Japanese Etiquette 101- Hashi (Chopsticks)

an assortment of pink chopsticks (hashi) with chopstick rests and a ceramic peace crane

The day after we arrived in Japan for the first time Mya and I did a Sushi cooking class in Asakusa. It was an excellent idea (in hindsight) as our beautiful teacher, Yoshimi-Sensei, armed us with some essential local knowledge, including hashi etiquette. Hashi, or chopsticks, are, of course found in many other countries. However, the Japanese use them as part of their funerary ritual, so some faux pas are pretty big no-nos and, as in all aspects of Japanese life, there is an expected level of manners.

The two biggest taboos when using hashi are standing your hashi straight up in rice. This is how rice is offered to the dead. And, passing food from one pair of hashi to another. The Japanese do this only during a funeral when remains are passed with hashi. These two unspoken rules are the most important…. I made sure my kids were very clear on these ones.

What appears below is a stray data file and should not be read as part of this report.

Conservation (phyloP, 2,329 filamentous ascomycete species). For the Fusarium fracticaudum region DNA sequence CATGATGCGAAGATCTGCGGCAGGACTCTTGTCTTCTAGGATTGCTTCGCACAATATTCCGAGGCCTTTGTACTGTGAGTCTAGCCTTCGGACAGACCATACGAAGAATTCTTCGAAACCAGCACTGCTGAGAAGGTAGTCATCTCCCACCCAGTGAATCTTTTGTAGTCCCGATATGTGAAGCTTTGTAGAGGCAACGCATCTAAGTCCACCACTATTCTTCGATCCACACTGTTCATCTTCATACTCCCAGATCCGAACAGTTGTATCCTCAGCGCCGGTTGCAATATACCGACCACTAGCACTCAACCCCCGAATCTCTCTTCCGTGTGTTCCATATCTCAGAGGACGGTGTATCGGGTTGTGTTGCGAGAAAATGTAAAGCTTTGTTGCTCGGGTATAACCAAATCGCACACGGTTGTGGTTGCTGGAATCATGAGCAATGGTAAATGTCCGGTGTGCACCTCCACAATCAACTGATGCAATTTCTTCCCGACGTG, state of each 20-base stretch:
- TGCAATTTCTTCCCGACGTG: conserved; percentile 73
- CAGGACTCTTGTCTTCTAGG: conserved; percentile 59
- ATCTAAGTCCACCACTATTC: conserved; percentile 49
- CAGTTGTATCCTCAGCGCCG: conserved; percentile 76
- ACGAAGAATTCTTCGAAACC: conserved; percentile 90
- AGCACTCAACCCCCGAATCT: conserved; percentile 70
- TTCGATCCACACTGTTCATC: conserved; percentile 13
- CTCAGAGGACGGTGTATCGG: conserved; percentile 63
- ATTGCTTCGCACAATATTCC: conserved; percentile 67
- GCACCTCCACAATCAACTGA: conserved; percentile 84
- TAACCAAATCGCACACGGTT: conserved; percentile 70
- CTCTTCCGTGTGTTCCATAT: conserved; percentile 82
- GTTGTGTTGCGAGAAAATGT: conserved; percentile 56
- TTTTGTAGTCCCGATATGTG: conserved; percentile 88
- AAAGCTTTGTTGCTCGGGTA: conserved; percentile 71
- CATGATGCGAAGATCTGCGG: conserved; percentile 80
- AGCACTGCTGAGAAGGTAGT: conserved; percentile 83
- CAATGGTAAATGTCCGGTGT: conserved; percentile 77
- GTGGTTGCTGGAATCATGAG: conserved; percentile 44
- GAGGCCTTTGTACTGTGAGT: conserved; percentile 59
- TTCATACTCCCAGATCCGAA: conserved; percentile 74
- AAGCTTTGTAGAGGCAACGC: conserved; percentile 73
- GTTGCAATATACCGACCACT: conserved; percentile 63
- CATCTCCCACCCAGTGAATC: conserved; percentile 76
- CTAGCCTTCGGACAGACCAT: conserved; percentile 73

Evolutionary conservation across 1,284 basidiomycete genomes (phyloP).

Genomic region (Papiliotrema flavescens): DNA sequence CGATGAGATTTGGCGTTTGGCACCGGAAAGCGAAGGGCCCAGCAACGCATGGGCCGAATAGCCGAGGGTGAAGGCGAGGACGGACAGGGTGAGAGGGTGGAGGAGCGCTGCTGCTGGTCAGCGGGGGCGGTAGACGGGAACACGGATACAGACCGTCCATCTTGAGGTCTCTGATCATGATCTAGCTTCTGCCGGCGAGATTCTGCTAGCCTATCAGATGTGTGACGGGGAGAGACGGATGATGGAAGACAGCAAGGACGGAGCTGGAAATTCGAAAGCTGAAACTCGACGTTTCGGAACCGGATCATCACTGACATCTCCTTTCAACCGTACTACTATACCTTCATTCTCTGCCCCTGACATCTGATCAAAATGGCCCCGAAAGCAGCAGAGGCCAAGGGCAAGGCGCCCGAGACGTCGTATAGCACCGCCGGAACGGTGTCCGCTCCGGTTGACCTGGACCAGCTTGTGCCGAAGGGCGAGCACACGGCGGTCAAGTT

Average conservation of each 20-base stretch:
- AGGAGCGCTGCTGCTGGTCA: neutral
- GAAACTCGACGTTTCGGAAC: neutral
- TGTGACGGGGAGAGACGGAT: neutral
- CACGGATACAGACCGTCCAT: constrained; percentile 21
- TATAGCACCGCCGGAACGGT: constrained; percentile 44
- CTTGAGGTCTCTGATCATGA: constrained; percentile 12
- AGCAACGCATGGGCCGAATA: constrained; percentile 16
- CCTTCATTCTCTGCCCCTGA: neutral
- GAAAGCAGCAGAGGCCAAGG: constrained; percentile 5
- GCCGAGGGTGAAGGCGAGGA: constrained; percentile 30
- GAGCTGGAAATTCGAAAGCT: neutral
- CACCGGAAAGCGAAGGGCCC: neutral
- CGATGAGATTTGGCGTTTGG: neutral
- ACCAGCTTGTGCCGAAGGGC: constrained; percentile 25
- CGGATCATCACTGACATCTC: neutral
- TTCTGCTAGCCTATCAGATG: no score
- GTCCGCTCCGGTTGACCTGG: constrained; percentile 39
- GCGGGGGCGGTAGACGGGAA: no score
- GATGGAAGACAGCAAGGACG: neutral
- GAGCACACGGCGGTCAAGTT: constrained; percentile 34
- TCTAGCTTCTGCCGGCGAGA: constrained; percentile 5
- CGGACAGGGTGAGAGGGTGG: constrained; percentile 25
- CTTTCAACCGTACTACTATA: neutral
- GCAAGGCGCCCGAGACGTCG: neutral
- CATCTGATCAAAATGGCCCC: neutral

In addition to this you should never stir your food or dig through it with your hashi, never use them to drum on the table or crockery, don’t point with them, don’t click them together, don’t wave them over the food in indecision, never spear your food with them, do not chew, lick or bite them and don’t hold one in each hand to use them like cutlery. Also, never hold your rice bowl and hashi in the same hand, and always use your chopstick rest. It is rude to lay your chopsticks over the bowl. However, many of my Japanese friends say this is becoming less of a thing, as many izakaya and other casual dining establishments do not offer a chopstick rest. You will, however, always find them in soba, tempura and kaiseki restaurants. All traditional places will have them. I sometimes use the wrapper of the wet towel, if I am stuck.

Oh, and the wet towel is to wipe your hands BEFORE you eat.

The cooking class we did in Tokyo was excellent, I have returned to do a second class since. Yoshimi is very knowledgeable and lived in Canada for a time. Her English is excellent. I highly recommend TOKYO KITCHEN Japanese Cooking Class. You can read about my experience here and here.


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